Mini Miss Committee/AP Photo
For every fan of Toddlers & Tiaras or Here Comes Honey Boo Boo, there's someone who worries about the negative effects of child beauty pageants on the young girls who enter them. France's senate has cast its lot with the second group, the AP reports.
Yesterday evening, the country's upper house voted 196 to 146 to ban pageants for contestants under the age of 16. The penalty for anyone who enters a child or "encourages or tolerates children’s access to these competitions” is up to two years in prison and just over $40,000.
“The foundations of equal rights are threatened by the hyper-sexualization that touches children ... between 6 and 12 years old,” Chantal Jouanno, a French Senator who co-wrote the law, told the AP. "At this age, you need to concentrate on acquiring knowledge. Yet with mini-Miss competitions and other demonstrations, we are fixing the projectors on their physical appearance."
The ban, an amendment on an existing women's rights law, still needs to be passed by the country's lower house, the National Assembly, before it becomes law.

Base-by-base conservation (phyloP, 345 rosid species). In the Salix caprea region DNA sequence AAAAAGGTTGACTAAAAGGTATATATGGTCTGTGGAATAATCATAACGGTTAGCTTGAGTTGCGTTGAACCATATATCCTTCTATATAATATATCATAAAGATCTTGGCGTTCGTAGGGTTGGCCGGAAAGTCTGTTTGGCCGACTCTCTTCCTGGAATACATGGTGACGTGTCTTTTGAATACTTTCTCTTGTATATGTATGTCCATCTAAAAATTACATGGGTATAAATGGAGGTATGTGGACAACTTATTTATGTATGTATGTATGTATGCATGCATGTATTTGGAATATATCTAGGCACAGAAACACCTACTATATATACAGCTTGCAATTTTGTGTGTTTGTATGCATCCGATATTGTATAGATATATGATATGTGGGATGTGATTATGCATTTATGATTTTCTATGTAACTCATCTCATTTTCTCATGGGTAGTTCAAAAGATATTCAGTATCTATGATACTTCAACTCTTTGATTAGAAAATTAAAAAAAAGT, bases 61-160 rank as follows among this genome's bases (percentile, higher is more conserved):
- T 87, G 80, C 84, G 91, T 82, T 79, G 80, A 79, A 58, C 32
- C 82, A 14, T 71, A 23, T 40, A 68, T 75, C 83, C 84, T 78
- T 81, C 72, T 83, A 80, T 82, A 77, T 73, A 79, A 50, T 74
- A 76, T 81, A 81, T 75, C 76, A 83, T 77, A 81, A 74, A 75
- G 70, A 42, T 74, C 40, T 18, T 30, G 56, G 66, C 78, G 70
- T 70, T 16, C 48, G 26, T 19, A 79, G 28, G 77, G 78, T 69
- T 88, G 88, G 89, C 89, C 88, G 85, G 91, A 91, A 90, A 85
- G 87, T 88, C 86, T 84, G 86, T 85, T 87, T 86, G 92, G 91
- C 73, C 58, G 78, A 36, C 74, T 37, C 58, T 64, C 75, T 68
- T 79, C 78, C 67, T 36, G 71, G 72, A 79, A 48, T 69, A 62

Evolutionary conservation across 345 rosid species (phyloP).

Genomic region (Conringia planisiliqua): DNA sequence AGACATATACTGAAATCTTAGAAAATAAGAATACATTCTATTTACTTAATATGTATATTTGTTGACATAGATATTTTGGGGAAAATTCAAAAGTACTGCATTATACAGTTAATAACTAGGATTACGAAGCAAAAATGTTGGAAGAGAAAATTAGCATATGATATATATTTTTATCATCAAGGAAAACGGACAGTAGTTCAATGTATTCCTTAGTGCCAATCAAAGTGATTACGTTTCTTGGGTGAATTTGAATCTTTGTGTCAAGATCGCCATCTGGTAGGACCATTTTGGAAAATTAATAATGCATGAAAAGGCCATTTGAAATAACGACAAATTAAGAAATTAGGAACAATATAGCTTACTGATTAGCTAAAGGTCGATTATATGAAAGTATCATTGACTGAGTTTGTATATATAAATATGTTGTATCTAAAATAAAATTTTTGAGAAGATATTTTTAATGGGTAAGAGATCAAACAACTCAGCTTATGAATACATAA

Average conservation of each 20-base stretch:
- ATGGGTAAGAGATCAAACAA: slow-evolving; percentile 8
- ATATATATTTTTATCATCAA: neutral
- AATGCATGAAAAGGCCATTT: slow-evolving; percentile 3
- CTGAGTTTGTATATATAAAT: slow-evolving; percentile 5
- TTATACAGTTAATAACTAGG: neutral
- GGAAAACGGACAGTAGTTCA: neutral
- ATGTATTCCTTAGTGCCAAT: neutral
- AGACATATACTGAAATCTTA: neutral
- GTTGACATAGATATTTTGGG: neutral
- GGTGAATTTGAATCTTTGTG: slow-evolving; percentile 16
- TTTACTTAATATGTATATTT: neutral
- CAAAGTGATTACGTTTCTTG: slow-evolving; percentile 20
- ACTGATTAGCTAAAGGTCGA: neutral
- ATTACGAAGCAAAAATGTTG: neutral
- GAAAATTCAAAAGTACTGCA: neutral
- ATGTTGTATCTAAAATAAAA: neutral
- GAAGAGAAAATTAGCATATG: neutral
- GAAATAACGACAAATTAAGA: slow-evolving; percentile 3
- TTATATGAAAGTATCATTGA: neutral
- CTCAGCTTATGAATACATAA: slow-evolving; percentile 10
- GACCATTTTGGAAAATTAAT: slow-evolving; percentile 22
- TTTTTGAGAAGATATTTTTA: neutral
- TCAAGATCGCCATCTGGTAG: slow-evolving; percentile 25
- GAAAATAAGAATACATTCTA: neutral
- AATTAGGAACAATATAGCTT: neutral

Such pageants are not as common in France as they are in the U.S., where they have been widely criticized for pushing young girls to dress and act like women three or four times their age. Programs like Toddlers & Tiaras document so-called "High Glitz" pageants, which feature professional makeup artists and hair stylists, and can cost hundreds of dollars to enter (one study put the total cost of a single high-glitz pageant at $3,000 to $5,000).
Parents of children in pageants, on the other hand, sometimes counter that the events help teach their children poise and self-confidence. Back in 2009, NBC's Today gathered a panel of pageant parents, and the reasons they gave for entering their kids included giving them "exposure as far as public speaking" and "enhancing their beauty."